President Donald Trump and Wayne LaPierre, the chief executive of the National Rifle Association, met Friday at the White House, an administration official confirmed to CNN.
National Rifle Association Chief Executive Wayne LaPierre -- who once pinned the blame for mass shootings on violent video games -- turned to that same industry for the NRA's latest hire.
In the latest sign of turmoil at the National Rifle Association, three lawyers representing the gun-rights organization are out following departures from other top officials and several board members.
President Donald Trump capped a week of see-sawing statements on gun control proposals by claiming Thursday evening that bipartisan talks are ongoing.
A Democrat on the House Ways and Means Committee is aiming to uncover more examples of potential financial impropriety at the National Rifle Association and convince the powerful House committee to launch a formal investigation into the tax-exempt nonprofit.
A sustained effort from National Rifle Association officials, Republican lawmakers and conservative allies helped cement President Donald Trump's decision to abandon his previous calls for tougher background checks in the wake of recent mass shootings, sources tell CNN.
Three more National Rifle Association leaders have stepped down, CNN has learned, in a broadening of a leadership exodus amid a controversy over the group's spending.
The National Rifle Association previously agreed to pay $6.5 million to buy a mansion for CEO Wayne LaPierre, The Wall Street Journal reported Tuesday.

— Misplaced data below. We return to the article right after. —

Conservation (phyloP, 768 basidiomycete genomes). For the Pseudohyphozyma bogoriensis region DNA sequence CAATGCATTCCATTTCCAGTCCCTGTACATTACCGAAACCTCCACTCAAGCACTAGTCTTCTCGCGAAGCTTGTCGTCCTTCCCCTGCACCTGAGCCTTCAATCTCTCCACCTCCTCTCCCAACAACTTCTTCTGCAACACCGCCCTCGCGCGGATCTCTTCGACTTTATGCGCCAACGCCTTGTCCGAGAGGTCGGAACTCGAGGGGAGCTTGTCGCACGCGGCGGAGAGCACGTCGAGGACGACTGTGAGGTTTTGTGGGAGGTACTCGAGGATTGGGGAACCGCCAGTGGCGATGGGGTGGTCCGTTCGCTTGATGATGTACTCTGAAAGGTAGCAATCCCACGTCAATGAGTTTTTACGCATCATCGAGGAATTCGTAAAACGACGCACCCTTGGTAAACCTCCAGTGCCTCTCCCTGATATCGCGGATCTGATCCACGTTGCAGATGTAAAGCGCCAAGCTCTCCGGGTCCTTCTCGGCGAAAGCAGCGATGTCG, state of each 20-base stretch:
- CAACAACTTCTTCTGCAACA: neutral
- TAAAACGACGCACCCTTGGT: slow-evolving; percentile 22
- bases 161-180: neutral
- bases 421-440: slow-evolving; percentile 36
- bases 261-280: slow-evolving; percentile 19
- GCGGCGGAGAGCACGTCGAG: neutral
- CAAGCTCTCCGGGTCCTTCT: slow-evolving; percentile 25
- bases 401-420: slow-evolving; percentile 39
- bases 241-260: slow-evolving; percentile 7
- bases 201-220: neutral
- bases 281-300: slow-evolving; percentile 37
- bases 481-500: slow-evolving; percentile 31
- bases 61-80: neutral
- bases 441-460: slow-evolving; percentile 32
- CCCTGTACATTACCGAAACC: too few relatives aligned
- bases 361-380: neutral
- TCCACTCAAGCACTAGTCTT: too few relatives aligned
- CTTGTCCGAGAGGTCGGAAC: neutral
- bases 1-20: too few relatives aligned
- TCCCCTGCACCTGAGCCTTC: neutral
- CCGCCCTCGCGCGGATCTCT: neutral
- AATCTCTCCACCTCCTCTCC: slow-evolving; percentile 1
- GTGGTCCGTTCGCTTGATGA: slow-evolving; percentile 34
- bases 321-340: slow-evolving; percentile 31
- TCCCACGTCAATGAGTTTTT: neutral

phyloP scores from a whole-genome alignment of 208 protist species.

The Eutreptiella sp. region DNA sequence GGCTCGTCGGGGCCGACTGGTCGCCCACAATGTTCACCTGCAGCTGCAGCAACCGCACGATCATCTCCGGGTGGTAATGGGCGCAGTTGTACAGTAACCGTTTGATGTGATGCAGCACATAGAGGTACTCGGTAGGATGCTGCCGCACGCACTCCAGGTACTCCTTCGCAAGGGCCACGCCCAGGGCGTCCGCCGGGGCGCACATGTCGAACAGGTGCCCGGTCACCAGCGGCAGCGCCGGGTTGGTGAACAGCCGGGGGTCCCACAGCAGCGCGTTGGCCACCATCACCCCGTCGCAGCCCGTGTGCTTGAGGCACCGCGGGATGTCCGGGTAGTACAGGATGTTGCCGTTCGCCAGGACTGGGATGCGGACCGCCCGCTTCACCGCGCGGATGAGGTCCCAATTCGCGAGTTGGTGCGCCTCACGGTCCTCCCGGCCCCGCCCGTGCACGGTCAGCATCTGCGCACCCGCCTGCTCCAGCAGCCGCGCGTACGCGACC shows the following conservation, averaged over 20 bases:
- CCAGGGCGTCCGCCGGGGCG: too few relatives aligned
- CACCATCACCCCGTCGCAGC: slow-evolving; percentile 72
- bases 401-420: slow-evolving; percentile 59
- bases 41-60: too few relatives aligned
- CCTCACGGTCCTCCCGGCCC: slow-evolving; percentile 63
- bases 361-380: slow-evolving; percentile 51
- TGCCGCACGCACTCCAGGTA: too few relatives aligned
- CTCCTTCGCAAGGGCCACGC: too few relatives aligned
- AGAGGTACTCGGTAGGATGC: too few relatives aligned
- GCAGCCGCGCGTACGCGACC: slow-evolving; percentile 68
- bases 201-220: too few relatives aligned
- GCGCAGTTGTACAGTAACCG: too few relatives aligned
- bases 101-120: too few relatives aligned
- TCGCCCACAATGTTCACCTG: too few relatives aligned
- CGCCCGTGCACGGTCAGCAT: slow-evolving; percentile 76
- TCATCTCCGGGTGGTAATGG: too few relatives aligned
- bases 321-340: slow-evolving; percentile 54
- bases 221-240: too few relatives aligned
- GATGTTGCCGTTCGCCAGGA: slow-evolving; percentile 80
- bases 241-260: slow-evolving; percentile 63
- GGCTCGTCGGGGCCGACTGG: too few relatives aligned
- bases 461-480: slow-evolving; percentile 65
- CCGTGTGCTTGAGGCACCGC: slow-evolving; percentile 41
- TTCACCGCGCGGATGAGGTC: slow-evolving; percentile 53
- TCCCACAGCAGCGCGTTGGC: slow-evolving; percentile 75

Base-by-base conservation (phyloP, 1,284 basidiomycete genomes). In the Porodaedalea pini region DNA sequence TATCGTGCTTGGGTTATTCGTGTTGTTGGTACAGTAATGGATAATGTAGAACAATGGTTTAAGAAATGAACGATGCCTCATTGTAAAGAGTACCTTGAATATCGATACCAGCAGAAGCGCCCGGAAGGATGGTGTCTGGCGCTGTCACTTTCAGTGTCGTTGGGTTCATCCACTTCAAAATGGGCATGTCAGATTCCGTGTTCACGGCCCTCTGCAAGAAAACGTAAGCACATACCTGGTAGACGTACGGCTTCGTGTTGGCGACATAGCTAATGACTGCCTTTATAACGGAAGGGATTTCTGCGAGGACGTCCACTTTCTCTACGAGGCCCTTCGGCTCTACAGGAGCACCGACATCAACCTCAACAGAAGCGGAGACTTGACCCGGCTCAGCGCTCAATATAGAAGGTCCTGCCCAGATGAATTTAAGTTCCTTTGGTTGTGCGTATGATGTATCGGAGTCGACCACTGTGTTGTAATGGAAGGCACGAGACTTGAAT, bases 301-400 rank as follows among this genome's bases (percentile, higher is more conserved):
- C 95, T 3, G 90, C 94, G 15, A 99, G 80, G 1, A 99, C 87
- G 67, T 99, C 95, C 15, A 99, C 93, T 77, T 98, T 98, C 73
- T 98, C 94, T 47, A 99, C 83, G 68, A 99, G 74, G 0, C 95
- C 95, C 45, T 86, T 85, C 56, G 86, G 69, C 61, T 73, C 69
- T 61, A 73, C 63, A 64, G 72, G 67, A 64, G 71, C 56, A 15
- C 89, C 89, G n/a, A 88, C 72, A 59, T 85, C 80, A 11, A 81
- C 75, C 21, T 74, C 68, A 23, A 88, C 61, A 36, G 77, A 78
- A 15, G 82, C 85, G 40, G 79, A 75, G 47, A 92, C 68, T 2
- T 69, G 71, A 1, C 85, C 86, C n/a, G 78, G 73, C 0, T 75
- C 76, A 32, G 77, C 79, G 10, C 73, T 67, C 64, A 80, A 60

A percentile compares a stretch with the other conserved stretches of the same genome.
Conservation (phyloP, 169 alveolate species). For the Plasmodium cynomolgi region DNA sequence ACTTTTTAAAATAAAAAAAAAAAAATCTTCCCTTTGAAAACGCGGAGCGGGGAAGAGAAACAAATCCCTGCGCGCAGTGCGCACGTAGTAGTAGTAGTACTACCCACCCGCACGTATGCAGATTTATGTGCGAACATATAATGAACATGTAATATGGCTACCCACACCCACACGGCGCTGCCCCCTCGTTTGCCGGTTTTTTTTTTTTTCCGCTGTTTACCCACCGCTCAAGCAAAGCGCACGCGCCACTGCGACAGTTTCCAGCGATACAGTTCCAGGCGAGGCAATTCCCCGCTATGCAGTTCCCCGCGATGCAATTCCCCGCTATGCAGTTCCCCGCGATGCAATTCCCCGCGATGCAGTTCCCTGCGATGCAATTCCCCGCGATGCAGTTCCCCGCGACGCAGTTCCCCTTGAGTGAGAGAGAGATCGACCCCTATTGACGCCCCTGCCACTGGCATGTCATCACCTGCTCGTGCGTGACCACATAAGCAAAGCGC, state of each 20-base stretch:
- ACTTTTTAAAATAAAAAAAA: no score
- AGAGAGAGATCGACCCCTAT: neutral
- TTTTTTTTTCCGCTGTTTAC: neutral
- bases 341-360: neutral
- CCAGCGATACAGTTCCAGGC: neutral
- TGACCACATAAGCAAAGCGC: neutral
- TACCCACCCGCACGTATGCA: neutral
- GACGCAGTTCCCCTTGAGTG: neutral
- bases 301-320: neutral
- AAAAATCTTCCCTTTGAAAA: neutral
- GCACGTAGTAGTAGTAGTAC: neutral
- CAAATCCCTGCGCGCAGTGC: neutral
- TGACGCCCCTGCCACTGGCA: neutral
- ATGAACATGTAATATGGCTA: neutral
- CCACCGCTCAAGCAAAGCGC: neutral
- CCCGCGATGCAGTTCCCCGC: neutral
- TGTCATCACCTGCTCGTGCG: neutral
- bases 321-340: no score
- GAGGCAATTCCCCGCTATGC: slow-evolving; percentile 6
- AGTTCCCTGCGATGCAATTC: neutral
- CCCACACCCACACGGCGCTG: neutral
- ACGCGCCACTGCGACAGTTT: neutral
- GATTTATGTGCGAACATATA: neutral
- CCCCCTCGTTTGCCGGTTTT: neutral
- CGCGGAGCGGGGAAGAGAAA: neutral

Another National Rifle Association board member is stepping down amid turmoil in the gun lobby group's leadership.
The pressure is on the National Rifle Association from typically friendly corners -- President Donald Trump and Republicans in Congress -- after last week's deadly mass shootings in Ohio and Texas.
As President Donald Trump weighs legislative and executive options to address gun violence in the US, his own instinct to expand background checks is butting up against intense pressure from gun rights advocates, who are pressuring him that such a move would harm him politically.
President Donald Trump is facing pressure from the National Rifle Association over his openness to expanding background checks in the wake of last week's deadly mass shootings in Texas and Ohio.
The National Rifle Association was already reeling from leadership shakeups and allegations of financial mismanagement when it dropped another bombshell.
Another official with the National Rifle Association has left as the organization faces legal troubles, allegations of financial misconduct and other high-profile staff departures.
The National Rifle Association's No. 2 official Christopher Cox resigned on Wednesday shortly after he was placed on leave, according to NRA CEO Wayne LaPierre.
National Rifle Association suspended its No. 2 official Christopher Cox on Thursday following accusations in a lawsuit that he had aided the attempt to push out the group's CEO Wayne LaPierre, the New York Times reported.
The turmoil confronting the National Rifle Association ramped up this week with a well-known board member and former congressman calling for the organization to abandon its longtime chief executive.
The New York attorney general's office has launched an investigation into the National Rifle Association.
The chief executive of the National Rifle Association told the group's board he is being extorted and pressured to resign by the organization's president, the Wall Street Journal reported Friday.
Oliver North, the Fox News contributor and central figure in the Iran-Contra scandal, will be the National Rifle Association's new president, the group announced Monday.
President Donald Trump sought to reassure National Rifle Association members at their 2018 annual meeting Friday that their Second Amendment rights are safe in the midst of a national conversation on gun law reform.